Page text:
One of the most important aspects of the Ripple VS Ethereum argument regards scalability. I mentioned earlier that Ethereum can only process about 15 transactions per second. Well, Ripple XRP can process about 1,500 per second, which is significantly more than Ethereum!
Ultimately, in terms of performance, Ripple is certainly the better blockchain for processing transactions. This makes Ripple’s technology highly suitable for the cross-border payments industry that they are targeting.
Practically every bank in the world is currently using a financial intermediary called SWIFT, which allows banks to trade on an international basis. However, the SWIFT system is slow and expensive, meaning that Ripple is ideal for inter-bank transactions.
So, now that you know how the two blockchains perform, in the next part of my Ripple VS Ethereum guide I am going to briefly talk about the two teams!
Who's on the Team?
The main team supporting the Ethereum project is the Ethereum Foundation, which is made up of a group of highly skilled developers. The Foundation is responsible for promoting, developing, supporting and educating people about the Ethereum platform. This team is led by the founder of Ethereum, Vitalik Buterin.
However, as a decentralized and open-source project, for any changes to be made to the Ethereum platform, they must receive a majority vote by the community. An example of this was the infamous 'Ethereum Split', which resulted in Ethereum breaking free from its original blockchain, which is now called Ethereum Classic.
The majority of Ethereum users wanted to create a 'fork' of the original blockchain because a hacker had stolen more than $50 million worth of ETH. If the majority of people didn’t want to do the fork, then it wouldn’t have been possible!
- Can be managed from mobile device
- Very secure
- Supports more than 1500 cryptocurrencies
- Top-tier security
- DeFi app support
- Store over 5500 assets, install up to 100 apps simultaneously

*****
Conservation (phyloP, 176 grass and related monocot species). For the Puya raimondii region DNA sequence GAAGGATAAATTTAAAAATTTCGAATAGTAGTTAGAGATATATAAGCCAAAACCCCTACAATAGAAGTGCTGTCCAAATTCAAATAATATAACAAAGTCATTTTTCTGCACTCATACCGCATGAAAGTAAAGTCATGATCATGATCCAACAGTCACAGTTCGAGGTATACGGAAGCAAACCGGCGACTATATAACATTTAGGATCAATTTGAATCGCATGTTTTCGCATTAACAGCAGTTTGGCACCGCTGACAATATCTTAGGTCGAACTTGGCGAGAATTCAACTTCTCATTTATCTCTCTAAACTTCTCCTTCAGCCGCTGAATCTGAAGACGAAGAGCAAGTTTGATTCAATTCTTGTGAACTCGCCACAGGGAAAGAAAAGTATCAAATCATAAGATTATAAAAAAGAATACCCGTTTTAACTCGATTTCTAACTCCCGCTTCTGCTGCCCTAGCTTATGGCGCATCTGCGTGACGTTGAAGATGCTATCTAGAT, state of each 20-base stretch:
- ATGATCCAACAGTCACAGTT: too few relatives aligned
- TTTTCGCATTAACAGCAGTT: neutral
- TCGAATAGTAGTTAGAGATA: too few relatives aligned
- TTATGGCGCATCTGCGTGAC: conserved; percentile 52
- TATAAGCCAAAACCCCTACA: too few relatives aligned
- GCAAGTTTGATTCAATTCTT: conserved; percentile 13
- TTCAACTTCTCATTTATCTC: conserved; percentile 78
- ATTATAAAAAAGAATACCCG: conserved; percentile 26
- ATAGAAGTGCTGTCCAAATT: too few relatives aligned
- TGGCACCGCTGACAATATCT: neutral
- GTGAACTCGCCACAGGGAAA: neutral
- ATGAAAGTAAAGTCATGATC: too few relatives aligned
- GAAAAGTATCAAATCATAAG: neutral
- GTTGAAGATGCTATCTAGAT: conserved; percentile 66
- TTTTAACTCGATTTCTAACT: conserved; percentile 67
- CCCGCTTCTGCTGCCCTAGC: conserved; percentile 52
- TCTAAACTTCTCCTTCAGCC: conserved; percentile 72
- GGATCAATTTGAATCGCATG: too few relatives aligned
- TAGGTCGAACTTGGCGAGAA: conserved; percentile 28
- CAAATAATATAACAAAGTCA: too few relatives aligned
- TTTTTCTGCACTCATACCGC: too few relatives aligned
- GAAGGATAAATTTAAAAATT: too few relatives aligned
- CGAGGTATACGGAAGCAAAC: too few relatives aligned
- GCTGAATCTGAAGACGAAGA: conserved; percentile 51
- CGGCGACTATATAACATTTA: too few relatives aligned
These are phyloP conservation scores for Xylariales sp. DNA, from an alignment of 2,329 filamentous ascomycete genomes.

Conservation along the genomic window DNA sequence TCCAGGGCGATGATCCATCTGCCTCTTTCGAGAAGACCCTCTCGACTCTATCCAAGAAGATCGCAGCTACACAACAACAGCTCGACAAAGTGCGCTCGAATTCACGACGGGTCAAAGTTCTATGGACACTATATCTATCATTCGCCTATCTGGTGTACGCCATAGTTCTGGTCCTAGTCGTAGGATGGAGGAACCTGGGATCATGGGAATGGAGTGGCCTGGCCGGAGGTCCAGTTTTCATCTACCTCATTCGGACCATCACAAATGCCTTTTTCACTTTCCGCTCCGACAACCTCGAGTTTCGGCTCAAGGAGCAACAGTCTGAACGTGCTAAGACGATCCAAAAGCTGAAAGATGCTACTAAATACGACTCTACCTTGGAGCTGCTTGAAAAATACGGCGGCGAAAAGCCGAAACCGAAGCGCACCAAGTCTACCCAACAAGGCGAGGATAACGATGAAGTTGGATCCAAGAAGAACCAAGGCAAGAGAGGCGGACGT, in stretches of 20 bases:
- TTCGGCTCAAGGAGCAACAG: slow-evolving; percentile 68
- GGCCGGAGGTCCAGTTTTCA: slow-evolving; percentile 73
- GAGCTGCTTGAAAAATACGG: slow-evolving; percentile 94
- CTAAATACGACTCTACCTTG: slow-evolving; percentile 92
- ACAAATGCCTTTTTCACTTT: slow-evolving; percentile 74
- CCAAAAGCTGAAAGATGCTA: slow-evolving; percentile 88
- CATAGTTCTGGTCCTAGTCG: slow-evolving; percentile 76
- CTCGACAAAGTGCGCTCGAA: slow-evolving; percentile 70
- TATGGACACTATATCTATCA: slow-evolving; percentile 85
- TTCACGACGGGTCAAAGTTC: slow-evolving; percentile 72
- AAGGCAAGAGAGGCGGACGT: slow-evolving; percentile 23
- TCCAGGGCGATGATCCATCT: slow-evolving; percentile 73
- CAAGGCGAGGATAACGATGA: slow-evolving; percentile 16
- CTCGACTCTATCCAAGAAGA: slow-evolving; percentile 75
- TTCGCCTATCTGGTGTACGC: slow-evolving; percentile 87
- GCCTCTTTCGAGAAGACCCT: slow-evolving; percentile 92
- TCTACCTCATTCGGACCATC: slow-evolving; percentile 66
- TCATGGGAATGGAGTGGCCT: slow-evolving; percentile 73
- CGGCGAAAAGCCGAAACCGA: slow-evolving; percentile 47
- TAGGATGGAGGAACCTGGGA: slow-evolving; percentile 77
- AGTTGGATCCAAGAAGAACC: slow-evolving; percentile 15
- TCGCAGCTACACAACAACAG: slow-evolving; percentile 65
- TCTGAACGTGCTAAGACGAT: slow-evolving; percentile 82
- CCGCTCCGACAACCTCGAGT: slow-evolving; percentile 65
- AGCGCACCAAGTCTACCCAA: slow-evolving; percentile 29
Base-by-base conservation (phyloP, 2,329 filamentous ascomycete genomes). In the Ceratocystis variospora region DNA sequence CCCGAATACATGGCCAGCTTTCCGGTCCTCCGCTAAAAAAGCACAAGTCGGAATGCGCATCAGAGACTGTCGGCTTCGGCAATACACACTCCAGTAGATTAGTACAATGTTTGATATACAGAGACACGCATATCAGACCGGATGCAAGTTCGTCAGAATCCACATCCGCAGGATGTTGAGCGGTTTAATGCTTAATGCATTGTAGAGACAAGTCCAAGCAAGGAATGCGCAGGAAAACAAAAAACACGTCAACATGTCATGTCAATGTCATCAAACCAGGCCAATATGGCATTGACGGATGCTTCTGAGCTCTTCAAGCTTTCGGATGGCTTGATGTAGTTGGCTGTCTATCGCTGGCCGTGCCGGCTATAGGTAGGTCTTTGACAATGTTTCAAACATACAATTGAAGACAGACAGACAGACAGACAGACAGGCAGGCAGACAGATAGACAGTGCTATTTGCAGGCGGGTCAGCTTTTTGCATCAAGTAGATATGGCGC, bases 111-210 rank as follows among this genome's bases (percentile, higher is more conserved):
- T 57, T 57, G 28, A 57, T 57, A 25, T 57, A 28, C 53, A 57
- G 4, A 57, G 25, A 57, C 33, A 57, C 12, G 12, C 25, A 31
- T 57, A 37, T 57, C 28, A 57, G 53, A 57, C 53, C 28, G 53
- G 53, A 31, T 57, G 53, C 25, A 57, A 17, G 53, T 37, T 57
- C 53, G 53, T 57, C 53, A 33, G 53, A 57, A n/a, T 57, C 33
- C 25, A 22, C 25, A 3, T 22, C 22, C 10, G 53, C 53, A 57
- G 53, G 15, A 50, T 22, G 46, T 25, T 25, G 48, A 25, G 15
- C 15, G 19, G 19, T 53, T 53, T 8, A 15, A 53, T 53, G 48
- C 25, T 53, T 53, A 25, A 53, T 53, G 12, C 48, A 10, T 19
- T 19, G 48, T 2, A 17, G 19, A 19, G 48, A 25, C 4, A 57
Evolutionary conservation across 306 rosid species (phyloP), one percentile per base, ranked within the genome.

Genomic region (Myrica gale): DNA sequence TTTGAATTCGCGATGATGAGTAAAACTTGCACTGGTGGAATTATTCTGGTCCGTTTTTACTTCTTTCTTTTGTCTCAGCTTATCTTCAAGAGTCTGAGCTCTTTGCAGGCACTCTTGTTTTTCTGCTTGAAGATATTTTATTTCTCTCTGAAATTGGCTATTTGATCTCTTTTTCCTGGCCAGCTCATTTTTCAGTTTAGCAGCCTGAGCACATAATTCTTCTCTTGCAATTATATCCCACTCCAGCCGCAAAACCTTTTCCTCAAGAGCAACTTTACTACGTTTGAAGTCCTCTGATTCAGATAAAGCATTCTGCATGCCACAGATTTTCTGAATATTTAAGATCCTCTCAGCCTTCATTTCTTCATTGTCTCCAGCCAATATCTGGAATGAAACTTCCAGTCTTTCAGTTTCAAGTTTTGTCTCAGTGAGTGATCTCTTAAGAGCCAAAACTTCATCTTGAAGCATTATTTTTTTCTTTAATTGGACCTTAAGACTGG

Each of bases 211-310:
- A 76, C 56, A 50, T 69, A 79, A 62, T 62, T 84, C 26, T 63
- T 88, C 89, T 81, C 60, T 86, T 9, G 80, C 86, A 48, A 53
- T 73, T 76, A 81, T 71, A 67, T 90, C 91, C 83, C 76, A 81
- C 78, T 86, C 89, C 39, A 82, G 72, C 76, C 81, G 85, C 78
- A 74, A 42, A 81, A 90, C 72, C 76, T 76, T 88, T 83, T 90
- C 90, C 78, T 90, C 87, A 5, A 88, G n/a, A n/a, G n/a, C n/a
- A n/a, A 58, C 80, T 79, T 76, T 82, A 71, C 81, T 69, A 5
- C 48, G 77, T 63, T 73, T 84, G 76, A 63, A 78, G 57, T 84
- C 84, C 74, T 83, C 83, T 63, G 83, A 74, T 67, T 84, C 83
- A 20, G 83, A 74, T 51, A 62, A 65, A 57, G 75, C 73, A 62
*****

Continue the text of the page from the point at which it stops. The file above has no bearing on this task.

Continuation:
On the other hand, Ripple XRP is slightly different. It is managed by parent company Ripple Labs, who can make changes to the underlying technology. Ripple Labs are based in San Francisco and they are the ones that form partnerships with the financial industry.
The main face of Ripple is the organizations’ CEO, Brad Garlinghouse. Garlinghouse is very well-known because he often makes a public appearance on live TV shows. Another well-known face of Ripple Labs is the company Chairman – Chris Larsen, who also makes regular TV appearances.
According to Forbes, Larson holds 5.19 billion XRP coins. Guess how much this was worth in January 2018 when Ripple hit its all-time high? More than $16 billion! Wow...
At the time of writing in July 2018, there are 60 billion Ripple coins in circulation of a possible 100 billion. The main issue with this is that the remaining 40 billion (40%) are held and controlled by Ripple Labs.
This is a significant percentage, which is why some people call Ripple "centralized”. If Ripple Labs issue, or even worse, sell a really large amount of XRP on the open market, then it could potentially cause its price to go down.
This is very different from Ethereum because the Ethereum Foundation is not in control of such a significant amount of coins.
So, now that you know the main leaders behind each project, the next part of my Ripple VS Ethereum guide is going to look at how each blockchain reaches consensus.
Ripple VS Ethereum: Reaching Consensus?
If you have read my Ripple VS Ethereum guide to this point, you now know that they are both decentralized, meaning that no third party or intermediary is required to verify and confirm a movement of funds. However, both blockchain projects have their way of doing this, which I will explain below.
Before I do, I just wanted to briefly explain what I mean by a “Consensus Mechanism”. As blockchains don’t have a central system that confirms transactions, they instead distribute this responsibility to multiple devices.